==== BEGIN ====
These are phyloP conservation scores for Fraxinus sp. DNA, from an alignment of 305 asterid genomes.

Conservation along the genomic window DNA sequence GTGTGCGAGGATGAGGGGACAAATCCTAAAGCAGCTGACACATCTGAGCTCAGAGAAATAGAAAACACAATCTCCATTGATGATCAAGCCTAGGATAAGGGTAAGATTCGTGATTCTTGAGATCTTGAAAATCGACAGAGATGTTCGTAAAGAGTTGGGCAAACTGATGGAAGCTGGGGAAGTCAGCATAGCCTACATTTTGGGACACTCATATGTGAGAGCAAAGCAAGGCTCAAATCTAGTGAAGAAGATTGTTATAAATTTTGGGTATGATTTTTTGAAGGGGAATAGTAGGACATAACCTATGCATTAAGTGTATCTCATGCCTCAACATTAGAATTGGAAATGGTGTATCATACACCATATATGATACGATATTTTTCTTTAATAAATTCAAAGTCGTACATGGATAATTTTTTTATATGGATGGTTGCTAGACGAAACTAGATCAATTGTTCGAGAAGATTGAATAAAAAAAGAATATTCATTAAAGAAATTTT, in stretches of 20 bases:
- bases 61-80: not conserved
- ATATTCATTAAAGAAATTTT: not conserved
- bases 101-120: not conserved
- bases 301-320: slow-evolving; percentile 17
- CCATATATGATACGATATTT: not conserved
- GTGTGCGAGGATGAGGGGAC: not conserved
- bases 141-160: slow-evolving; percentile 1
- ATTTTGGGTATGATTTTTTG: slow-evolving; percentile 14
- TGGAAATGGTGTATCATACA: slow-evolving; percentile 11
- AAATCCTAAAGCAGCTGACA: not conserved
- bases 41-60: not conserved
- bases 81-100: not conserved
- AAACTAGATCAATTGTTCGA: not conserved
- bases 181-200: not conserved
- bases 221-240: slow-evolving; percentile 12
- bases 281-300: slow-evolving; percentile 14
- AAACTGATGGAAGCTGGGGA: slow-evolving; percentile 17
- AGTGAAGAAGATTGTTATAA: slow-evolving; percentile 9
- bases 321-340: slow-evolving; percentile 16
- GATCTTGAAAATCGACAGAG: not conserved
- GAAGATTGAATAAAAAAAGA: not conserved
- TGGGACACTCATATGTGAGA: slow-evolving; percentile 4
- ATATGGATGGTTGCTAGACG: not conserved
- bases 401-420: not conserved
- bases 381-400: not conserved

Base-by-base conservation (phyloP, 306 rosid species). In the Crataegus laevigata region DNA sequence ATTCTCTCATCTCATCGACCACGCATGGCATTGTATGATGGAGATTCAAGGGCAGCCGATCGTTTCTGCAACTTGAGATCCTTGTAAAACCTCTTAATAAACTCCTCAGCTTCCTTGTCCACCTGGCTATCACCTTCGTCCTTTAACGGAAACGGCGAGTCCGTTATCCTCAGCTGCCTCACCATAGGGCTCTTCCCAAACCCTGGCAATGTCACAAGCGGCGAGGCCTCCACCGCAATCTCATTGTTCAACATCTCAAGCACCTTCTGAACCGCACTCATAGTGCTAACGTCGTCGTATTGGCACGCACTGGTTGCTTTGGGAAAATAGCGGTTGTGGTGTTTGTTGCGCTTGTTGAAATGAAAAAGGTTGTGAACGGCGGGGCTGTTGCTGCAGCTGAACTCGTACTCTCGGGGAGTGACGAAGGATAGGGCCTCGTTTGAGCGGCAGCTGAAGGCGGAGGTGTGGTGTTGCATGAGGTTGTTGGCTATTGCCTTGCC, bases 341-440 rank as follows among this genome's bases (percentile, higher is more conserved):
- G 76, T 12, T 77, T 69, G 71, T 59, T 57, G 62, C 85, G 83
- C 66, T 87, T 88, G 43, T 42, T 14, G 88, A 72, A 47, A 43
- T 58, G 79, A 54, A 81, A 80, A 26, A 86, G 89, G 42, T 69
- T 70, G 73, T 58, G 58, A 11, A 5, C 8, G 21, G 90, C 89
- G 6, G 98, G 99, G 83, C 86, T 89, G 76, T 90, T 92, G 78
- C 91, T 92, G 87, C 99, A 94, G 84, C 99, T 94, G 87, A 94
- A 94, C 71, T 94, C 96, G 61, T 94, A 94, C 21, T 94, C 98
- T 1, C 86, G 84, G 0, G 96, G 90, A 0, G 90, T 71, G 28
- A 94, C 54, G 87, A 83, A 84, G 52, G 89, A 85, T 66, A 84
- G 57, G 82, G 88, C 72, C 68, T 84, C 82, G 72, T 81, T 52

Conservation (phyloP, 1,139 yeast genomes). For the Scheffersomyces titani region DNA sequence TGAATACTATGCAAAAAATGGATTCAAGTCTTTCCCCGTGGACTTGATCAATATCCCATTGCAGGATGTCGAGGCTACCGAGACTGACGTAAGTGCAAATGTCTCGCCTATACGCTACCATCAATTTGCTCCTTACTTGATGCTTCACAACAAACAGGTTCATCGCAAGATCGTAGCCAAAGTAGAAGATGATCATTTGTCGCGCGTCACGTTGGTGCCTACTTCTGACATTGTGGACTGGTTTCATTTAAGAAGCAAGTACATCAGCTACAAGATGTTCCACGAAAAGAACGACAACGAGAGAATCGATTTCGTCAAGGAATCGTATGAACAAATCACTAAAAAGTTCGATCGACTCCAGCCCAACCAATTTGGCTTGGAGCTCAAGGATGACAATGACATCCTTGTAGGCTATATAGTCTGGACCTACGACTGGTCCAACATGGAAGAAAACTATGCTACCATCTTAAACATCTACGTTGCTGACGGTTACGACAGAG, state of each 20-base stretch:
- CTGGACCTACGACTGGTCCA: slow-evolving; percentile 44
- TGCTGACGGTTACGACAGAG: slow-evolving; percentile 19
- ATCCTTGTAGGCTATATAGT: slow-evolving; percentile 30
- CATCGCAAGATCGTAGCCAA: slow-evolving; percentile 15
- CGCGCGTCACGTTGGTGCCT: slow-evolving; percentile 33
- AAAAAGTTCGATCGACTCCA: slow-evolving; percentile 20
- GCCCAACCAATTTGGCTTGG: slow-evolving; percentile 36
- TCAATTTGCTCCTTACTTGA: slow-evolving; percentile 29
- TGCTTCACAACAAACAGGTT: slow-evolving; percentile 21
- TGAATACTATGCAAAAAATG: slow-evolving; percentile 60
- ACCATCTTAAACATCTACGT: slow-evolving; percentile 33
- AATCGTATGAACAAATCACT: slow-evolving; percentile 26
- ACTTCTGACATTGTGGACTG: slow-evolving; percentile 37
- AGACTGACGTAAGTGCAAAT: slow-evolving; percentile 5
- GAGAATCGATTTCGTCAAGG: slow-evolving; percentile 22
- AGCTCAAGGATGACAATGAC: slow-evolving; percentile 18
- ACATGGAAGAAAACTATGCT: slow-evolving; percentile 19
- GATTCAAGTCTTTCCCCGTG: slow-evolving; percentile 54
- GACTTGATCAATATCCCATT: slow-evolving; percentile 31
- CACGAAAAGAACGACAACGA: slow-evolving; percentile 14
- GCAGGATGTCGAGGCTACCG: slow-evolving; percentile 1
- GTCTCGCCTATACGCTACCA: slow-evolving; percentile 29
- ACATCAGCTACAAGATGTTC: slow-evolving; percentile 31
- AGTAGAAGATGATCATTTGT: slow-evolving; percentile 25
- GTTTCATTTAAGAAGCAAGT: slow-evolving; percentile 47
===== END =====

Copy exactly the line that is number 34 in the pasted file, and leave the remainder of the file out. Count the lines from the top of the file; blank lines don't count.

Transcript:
- C 91, T 92, G 87, C 99, A 94, G 84, C 99, T 94, G 87, A 94